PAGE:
As I’ve stated previously, I believe continuous delivery should be viewed as a practice that all IT teams should follow. As I’ve stressed, doing continuous delivery shouldn’t be viewed as a binary capability that you can or cannot do, it should be viewed as the focus of a set of principles to guide practices.
In this series of posts, I’m going to summarise the main challenges to achieving high performing continuous delivery that I’ve been sorry to see but also motivated to try to overcome first-hand over roughly the last 10 years.
I borrowed the electronic engineering term “impedance” for two reasons. Firstly it basically means resistance which can be defined as:
“refusal to accept to comply with something”, “the use of force to oppose something”, and “the stopping effect exerted by one thing on another”.
All apt ways of characterising the things that get in the way of continuous delivery. Secondly (in electronics) impedance it is actually resistance experienced to alternating current (AC, i.e. what comes out of mains sockets) which seems appropriate given continuous delivery is cyclical. Also given the current mania for all of a sudden calling everything digital, analogue things appeal to me.
So how can infrastructure impede doing continuous delivery?
A foundation of Continuous Delivery is the ability to automate, not just application code deployments, but as much as you can, i.e. as far down the stack as possible. It is unfortunately common in my experience that infrastructure solutions are just not conducive to this.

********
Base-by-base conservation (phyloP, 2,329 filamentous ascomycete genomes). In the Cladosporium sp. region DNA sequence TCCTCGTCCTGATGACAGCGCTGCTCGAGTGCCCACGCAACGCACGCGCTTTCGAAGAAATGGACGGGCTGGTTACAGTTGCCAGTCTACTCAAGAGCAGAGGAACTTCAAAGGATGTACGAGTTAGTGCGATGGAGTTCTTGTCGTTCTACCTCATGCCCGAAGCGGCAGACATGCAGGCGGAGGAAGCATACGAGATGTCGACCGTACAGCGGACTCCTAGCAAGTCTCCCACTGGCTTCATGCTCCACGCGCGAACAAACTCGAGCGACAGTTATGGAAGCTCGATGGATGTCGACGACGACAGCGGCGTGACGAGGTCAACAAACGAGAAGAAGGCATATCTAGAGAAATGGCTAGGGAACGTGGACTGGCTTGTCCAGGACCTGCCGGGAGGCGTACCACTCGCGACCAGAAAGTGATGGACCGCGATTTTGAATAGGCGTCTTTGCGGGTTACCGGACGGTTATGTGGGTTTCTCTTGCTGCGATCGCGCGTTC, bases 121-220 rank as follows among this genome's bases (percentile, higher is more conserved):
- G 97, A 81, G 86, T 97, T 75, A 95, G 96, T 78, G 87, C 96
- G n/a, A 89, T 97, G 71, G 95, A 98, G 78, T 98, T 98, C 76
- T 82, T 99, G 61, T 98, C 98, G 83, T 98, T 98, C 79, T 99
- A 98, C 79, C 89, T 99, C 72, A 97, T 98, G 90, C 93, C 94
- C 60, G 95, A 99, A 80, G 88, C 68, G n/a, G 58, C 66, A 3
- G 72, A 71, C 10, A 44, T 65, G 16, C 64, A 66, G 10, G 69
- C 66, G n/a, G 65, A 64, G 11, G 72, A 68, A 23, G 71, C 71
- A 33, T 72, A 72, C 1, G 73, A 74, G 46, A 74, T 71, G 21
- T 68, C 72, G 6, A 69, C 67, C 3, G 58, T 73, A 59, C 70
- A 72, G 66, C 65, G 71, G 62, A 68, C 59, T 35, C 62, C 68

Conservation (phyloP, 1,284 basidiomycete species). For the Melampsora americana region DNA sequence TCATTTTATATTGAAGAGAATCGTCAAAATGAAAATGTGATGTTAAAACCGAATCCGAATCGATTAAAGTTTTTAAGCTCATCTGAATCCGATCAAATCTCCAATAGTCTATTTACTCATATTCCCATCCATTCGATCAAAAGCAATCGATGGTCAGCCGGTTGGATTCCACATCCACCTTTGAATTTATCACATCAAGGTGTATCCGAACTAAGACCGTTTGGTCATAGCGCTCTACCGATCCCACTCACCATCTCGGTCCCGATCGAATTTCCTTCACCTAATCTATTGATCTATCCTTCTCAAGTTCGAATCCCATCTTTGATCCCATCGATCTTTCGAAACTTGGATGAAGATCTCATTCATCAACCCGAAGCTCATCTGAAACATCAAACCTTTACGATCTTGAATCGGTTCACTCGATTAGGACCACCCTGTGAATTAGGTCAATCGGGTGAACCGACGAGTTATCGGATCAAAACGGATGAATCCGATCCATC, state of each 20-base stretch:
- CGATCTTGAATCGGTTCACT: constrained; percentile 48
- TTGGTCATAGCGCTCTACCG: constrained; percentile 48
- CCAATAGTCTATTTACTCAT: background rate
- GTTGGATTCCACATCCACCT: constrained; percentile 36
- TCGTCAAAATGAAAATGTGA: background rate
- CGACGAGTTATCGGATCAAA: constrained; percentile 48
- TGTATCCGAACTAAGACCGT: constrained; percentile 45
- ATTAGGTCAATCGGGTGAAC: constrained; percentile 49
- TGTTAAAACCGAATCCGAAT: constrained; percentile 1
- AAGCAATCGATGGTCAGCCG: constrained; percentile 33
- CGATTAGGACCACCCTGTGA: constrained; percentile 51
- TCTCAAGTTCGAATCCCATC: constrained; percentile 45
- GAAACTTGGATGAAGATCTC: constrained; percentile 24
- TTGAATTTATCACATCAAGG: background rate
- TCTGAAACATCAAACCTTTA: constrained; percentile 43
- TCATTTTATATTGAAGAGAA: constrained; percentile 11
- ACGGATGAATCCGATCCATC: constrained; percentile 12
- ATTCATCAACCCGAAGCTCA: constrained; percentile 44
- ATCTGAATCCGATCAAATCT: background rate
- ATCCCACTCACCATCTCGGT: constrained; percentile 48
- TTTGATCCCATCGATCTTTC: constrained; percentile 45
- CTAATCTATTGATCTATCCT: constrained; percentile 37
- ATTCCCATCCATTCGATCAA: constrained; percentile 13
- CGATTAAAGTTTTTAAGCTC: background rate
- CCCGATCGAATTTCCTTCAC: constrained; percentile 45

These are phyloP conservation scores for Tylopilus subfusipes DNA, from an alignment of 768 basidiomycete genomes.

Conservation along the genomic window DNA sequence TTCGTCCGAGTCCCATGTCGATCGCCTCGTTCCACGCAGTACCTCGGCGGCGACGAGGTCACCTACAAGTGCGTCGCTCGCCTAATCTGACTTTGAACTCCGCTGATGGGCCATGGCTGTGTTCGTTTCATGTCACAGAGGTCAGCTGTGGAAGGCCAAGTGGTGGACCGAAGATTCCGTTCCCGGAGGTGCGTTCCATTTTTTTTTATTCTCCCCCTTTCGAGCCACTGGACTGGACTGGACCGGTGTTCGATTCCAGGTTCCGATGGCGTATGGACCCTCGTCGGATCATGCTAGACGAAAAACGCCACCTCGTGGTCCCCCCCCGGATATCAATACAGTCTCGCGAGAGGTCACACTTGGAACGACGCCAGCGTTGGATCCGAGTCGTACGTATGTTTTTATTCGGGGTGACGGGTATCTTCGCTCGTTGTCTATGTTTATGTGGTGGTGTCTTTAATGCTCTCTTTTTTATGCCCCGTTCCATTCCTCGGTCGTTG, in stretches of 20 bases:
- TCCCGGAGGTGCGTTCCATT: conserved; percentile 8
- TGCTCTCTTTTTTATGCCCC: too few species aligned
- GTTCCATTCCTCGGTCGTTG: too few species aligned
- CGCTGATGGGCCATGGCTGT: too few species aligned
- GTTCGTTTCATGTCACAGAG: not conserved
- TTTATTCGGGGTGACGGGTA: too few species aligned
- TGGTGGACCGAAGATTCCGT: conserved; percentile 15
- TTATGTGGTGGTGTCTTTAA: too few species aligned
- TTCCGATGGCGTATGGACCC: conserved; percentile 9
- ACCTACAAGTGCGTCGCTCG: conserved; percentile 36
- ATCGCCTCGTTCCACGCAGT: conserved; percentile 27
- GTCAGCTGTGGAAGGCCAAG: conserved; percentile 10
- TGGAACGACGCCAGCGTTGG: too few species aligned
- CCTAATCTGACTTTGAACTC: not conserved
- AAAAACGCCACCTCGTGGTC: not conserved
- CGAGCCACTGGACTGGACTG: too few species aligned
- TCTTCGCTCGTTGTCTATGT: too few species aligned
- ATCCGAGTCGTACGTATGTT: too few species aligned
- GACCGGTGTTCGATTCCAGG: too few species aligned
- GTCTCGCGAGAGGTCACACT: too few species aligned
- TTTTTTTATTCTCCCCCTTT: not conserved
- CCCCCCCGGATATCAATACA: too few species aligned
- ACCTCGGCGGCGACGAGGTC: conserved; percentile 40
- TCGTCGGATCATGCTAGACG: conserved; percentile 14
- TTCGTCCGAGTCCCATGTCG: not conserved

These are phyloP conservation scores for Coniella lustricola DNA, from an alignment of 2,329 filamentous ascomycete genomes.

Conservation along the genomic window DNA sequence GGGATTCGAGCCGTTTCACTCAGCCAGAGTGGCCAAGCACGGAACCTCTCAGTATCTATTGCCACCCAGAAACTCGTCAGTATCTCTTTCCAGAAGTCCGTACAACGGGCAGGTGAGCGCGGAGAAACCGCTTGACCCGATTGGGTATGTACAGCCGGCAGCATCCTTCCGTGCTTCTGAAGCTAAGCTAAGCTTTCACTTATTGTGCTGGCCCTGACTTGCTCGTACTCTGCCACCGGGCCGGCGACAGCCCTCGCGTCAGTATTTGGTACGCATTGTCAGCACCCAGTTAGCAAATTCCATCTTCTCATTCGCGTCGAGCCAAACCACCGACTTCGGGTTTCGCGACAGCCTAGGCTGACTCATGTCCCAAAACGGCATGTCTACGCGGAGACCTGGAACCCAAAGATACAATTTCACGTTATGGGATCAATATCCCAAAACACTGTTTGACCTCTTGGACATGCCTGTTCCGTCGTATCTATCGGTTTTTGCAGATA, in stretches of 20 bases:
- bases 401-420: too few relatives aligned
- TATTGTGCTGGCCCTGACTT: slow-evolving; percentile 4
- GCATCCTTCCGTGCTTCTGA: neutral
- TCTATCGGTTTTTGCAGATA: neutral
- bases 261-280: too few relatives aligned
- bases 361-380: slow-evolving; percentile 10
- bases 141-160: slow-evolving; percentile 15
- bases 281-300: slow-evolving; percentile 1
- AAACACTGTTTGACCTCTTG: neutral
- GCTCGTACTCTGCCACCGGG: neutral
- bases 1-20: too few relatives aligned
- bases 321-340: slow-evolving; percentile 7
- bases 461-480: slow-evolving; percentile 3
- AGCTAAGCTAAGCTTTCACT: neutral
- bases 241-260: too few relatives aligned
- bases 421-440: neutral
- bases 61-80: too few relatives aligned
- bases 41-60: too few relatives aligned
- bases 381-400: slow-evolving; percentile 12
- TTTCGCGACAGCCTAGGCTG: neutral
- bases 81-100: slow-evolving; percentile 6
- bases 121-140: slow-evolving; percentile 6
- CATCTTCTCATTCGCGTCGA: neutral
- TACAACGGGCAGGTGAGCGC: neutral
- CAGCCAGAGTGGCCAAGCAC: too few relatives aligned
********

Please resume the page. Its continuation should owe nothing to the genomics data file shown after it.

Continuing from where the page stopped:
I believe that the public cloud presents the best experience possible here and is extremely conducive to automation. For example in AWS, CloudFormation allows you to provision your whole (virtual) data centres from scratch. Heat does the same in Open Stack clouds. When using the CloudFoundry PaaS, Bosh can be used with AWS and also VMWare underpinned data centres to do the same thing. Many solutions are becoming readily available.
These are incredibly empowering as they allow you to create environments from version control and scale up and down the number and types of environment you have dynamically during the software release lifecycle (pipeline). They allow the infrastructure to be treated as code and subjected to software engineering and quality processes. This puts this in the hands of anyone capable of writing code (which of course can be tempered by governance over the adoption of changes – for example via pull requests in the GitHub). Fundamentally this significantly helps break down the barrier between Development and Operations teams.
Unfortunately, the fantastic world of public cloud is not available to many, who instead have to accept something on a spectrum from a less sophisticated cloud which whilst offering some self service features e.g. the ability to create new virtual machines but not things like network changes, all the way do to the dreaded manual request for a manually created physical server to be selected, purchased ordered, purchased, delivered, racked, stacked etc. (which can run into months of lead time). Private cloud is an extremely overloaded term. I’m open to accepting that some organisations could deliver it at the same level of sophistication and service that public provides, but from my experience so far, it often a long way off and this bleak description is unfortunately familiar and can even be mis-named some type of internal cloud service.